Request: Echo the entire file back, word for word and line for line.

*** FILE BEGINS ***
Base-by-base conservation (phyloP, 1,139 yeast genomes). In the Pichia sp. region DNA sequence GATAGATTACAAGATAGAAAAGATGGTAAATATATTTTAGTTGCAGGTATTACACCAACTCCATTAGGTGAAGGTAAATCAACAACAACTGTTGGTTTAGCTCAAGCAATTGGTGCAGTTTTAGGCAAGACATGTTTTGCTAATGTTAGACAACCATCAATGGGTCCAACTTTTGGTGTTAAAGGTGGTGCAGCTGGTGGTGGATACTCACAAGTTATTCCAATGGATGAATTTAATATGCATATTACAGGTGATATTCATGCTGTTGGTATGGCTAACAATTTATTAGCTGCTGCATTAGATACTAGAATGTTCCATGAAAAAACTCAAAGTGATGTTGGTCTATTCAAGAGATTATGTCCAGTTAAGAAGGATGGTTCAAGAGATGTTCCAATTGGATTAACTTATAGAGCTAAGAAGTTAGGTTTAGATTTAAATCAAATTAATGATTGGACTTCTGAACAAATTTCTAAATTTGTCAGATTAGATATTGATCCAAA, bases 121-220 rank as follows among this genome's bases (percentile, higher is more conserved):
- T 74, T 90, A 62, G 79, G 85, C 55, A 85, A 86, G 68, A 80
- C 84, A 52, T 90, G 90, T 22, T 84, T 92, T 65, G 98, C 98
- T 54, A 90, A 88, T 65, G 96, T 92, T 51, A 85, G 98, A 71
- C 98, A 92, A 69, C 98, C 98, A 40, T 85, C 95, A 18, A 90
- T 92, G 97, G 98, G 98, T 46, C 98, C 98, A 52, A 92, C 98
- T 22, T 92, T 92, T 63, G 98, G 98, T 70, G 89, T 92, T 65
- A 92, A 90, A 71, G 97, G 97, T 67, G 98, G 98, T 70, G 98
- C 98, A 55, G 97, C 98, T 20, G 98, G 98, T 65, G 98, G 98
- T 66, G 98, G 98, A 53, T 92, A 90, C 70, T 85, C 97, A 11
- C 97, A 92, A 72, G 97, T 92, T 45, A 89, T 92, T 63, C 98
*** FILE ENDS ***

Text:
Base-by-base conservation (phyloP, 1,139 yeast genomes). In the Pichia sp. region DNA sequence GATAGATTACAAGATAGAAAAGATGGTAAATATATTTTAGTTGCAGGTATTACACCAACTCCATTAGGTGAAGGTAAATCAACAACAACTGTTGGTTTAGCTCAAGCAATTGGTGCAGTTTTAGGCAAGACATGTTTTGCTAATGTTAGACAACCATCAATGGGTCCAACTTTTGGTGTTAAAGGTGGTGCAGCTGGTGGTGGATACTCACAAGTTATTCCAATGGATGAATTTAATATGCATATTACAGGTGATATTCATGCTGTTGGTATGGCTAACAATTTATTAGCTGCTGCATTAGATACTAGAATGTTCCATGAAAAAACTCAAAGTGATGTTGGTCTATTCAAGAGATTATGTCCAGTTAAGAAGGATGGTTCAAGAGATGTTCCAATTGGATTAACTTATAGAGCTAAGAAGTTAGGTTTAGATTTAAATCAAATTAATGATTGGACTTCTGAACAAATTTCTAAATTTGTCAGATTAGATATTGATCCAAA, bases 121-220 rank as follows among this genome's bases (percentile, higher is more conserved):
- T 74, T 90, A 62, G 79, G 85, C 55, A 85, A 86, G 68, A 80
- C 84, A 52, T 90, G 90, T 22, T 84, T 92, T 65, G 98, C 98
- T 54, A 90, A 88, T 65, G 96, T 92, T 51, A 85, G 98, A 71
- C 98, A 92, A 69, C 98, C 98, A 40, T 85, C 95, A 18, A 90
- T 92, G 97, G 98, G 98, T 46, C 98, C 98, A 52, A 92, C 98
- T 22, T 92, T 92, T 63, G 98, G 98, T 70, G 89, T 92, T 65
- A 92, A 90, A 71, G 97, G 97, T 67, G 98, G 98, T 70, G 98
- C 98, A 55, G 97, C 98, T 20, G 98, G 98, T 65, G 98, G 98
- T 66, G 98, G 98, A 53, T 92, A 90, C 70, T 85, C 97, A 11
- C 97, A 92, A 72, G 97, T 92, T 45, A 89, T 92, T 63, C 98